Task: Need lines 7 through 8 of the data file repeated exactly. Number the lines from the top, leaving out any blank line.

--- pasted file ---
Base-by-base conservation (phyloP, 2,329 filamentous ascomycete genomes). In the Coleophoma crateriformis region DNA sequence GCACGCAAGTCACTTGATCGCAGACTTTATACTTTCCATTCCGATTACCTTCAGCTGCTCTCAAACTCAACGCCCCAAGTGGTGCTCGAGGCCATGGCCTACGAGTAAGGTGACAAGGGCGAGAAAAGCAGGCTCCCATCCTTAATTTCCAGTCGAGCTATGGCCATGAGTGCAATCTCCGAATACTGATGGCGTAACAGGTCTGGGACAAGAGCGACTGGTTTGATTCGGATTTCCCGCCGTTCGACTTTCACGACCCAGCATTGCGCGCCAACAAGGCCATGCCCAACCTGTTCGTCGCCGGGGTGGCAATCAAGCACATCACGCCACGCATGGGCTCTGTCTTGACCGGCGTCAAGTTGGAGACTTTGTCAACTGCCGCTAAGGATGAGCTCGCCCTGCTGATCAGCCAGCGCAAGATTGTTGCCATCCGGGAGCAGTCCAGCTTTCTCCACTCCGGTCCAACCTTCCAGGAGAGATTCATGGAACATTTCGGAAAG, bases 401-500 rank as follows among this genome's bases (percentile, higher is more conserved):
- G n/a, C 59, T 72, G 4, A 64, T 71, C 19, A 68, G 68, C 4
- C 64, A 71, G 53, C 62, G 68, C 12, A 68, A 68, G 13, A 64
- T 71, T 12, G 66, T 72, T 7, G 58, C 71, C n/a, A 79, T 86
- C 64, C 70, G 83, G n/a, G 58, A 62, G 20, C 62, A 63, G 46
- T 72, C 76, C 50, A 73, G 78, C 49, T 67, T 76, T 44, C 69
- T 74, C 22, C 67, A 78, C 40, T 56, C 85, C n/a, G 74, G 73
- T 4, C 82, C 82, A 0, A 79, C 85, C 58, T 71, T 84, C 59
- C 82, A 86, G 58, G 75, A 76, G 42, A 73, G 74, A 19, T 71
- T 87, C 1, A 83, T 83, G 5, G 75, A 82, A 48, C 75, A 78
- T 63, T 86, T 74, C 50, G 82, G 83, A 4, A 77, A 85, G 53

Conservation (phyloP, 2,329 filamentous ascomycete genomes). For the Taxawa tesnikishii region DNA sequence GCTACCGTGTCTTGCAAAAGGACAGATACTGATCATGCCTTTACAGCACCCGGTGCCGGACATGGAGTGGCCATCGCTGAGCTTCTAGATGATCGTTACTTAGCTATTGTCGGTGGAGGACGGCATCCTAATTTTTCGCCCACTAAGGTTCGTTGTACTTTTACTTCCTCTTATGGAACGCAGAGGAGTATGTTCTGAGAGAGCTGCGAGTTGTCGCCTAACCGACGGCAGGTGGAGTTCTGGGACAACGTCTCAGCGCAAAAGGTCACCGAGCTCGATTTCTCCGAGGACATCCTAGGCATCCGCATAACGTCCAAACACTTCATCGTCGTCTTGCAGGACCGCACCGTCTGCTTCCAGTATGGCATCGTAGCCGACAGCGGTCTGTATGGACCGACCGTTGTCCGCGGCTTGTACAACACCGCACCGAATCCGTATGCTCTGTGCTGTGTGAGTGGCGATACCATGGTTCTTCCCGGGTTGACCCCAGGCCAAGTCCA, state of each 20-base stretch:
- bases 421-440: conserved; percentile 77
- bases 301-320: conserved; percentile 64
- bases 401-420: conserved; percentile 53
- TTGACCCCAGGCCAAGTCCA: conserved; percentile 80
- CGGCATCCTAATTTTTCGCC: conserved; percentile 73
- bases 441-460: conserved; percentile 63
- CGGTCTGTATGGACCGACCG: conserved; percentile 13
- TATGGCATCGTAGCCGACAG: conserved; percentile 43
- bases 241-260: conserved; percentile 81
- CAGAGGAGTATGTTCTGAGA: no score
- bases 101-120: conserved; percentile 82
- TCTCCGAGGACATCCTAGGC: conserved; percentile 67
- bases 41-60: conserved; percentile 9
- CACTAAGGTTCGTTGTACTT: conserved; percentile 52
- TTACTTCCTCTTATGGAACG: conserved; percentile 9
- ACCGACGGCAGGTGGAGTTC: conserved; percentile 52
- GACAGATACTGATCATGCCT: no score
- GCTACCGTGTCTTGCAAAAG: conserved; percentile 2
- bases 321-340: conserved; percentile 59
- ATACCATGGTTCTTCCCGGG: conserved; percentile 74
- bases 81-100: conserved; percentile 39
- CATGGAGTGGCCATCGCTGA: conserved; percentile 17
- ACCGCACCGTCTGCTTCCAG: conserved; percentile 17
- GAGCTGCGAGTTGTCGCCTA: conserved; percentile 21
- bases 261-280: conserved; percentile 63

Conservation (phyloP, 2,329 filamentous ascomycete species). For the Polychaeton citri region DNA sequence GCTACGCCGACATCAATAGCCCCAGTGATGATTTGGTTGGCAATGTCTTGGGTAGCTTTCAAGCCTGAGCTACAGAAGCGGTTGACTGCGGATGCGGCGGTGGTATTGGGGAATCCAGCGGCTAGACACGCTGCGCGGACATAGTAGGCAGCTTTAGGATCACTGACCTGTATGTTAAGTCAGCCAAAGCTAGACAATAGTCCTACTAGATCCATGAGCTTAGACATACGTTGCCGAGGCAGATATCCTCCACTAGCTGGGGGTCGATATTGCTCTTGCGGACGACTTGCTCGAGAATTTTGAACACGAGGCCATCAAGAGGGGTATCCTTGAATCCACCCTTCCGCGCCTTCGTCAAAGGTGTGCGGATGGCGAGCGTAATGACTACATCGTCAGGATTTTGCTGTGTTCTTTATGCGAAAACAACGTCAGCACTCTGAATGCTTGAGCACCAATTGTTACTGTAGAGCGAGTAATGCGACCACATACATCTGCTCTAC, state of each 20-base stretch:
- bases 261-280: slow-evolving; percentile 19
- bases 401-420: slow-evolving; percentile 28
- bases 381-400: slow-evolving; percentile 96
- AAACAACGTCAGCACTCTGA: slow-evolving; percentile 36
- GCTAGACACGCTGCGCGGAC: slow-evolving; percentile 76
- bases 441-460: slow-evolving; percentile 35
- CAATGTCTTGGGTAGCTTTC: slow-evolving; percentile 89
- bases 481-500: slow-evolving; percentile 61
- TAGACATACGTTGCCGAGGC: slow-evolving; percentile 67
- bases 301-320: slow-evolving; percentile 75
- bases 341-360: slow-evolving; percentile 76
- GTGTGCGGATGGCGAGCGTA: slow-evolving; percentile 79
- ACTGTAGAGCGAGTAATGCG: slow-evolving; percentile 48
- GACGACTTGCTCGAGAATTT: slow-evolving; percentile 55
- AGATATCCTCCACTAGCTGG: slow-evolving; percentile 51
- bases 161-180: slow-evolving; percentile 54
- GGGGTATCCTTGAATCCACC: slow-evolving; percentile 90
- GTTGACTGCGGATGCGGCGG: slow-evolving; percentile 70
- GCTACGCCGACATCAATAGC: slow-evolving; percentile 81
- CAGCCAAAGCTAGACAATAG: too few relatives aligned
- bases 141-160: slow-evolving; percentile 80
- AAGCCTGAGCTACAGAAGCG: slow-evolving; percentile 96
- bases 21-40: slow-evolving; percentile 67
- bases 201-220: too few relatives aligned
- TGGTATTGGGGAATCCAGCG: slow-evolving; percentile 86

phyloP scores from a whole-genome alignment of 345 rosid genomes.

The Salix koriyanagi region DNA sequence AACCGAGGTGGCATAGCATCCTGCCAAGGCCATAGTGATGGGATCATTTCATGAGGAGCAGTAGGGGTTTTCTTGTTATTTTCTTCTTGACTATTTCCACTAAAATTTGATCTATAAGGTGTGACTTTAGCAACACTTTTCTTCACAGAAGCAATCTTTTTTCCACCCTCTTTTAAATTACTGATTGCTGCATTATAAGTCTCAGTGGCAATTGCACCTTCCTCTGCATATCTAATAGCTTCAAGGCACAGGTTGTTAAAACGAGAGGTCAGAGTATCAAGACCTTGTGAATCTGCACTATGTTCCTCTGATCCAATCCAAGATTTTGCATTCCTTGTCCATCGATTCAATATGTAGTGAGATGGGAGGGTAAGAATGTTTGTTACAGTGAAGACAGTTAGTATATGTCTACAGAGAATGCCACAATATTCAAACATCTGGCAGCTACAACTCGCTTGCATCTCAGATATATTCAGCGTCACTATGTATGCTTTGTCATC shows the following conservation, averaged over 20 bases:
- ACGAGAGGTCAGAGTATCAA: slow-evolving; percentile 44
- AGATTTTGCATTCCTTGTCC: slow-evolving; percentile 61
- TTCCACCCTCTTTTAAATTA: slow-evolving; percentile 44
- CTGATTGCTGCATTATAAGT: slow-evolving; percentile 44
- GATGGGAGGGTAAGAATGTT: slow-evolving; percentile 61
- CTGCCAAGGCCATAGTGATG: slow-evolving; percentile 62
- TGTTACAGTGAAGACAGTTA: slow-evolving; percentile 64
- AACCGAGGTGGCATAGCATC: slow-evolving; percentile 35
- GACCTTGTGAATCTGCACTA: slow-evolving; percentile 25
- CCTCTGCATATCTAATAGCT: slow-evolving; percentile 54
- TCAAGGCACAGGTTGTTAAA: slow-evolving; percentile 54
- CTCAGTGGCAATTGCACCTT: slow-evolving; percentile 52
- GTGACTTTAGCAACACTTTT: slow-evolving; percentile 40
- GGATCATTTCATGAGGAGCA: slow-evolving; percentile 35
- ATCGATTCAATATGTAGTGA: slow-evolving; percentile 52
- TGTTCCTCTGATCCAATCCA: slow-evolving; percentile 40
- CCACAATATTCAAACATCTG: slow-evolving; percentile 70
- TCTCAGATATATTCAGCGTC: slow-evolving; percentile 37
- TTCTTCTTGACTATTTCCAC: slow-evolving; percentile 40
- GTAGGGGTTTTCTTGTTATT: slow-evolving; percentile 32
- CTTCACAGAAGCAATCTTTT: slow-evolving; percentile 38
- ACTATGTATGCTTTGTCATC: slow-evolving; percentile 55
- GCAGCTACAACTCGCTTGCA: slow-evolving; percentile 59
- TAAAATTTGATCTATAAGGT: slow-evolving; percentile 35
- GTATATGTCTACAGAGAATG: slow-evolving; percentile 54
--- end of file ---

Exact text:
- T 74, C 22, C 67, A 78, C 40, T 56, C 85, C n/a, G 74, G 73
- T 4, C 82, C 82, A 0, A 79, C 85, C 58, T 71, T 84, C 59